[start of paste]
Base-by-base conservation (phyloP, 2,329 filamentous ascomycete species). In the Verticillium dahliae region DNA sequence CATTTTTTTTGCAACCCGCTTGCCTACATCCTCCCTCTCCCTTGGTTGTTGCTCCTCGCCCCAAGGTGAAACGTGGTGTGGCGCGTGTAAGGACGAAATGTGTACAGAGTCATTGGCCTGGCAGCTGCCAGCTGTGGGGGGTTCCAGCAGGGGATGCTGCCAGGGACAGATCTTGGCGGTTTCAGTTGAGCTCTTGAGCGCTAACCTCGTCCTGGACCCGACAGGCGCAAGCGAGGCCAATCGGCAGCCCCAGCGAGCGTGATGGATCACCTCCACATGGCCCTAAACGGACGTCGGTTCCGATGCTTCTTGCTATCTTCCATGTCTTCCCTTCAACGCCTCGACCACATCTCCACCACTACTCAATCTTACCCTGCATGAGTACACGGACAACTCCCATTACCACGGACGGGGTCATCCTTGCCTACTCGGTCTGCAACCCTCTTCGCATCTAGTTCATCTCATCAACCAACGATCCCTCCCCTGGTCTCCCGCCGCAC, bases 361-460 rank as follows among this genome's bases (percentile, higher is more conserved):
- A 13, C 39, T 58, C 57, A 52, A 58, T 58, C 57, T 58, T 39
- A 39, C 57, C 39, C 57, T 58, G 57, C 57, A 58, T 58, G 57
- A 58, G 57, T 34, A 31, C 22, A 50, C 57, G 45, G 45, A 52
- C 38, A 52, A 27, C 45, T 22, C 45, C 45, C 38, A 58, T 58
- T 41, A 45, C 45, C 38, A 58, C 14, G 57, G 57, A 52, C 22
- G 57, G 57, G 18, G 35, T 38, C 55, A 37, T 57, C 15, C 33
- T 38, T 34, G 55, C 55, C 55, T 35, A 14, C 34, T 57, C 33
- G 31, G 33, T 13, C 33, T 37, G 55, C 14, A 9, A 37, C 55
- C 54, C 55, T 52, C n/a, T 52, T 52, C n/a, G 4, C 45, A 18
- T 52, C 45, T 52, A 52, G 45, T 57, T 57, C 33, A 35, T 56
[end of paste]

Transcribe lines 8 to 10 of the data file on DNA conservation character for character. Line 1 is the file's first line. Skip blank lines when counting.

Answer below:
- T 38, T 34, G 55, C 55, C 55, T 35, A 14, C 34, T 57, C 33
- G 31, G 33, T 13, C 33, T 37, G 55, C 14, A 9, A 37, C 55
- C 54, C 55, T 52, C n/a, T 52, T 52, C n/a, G 4, C 45, A 18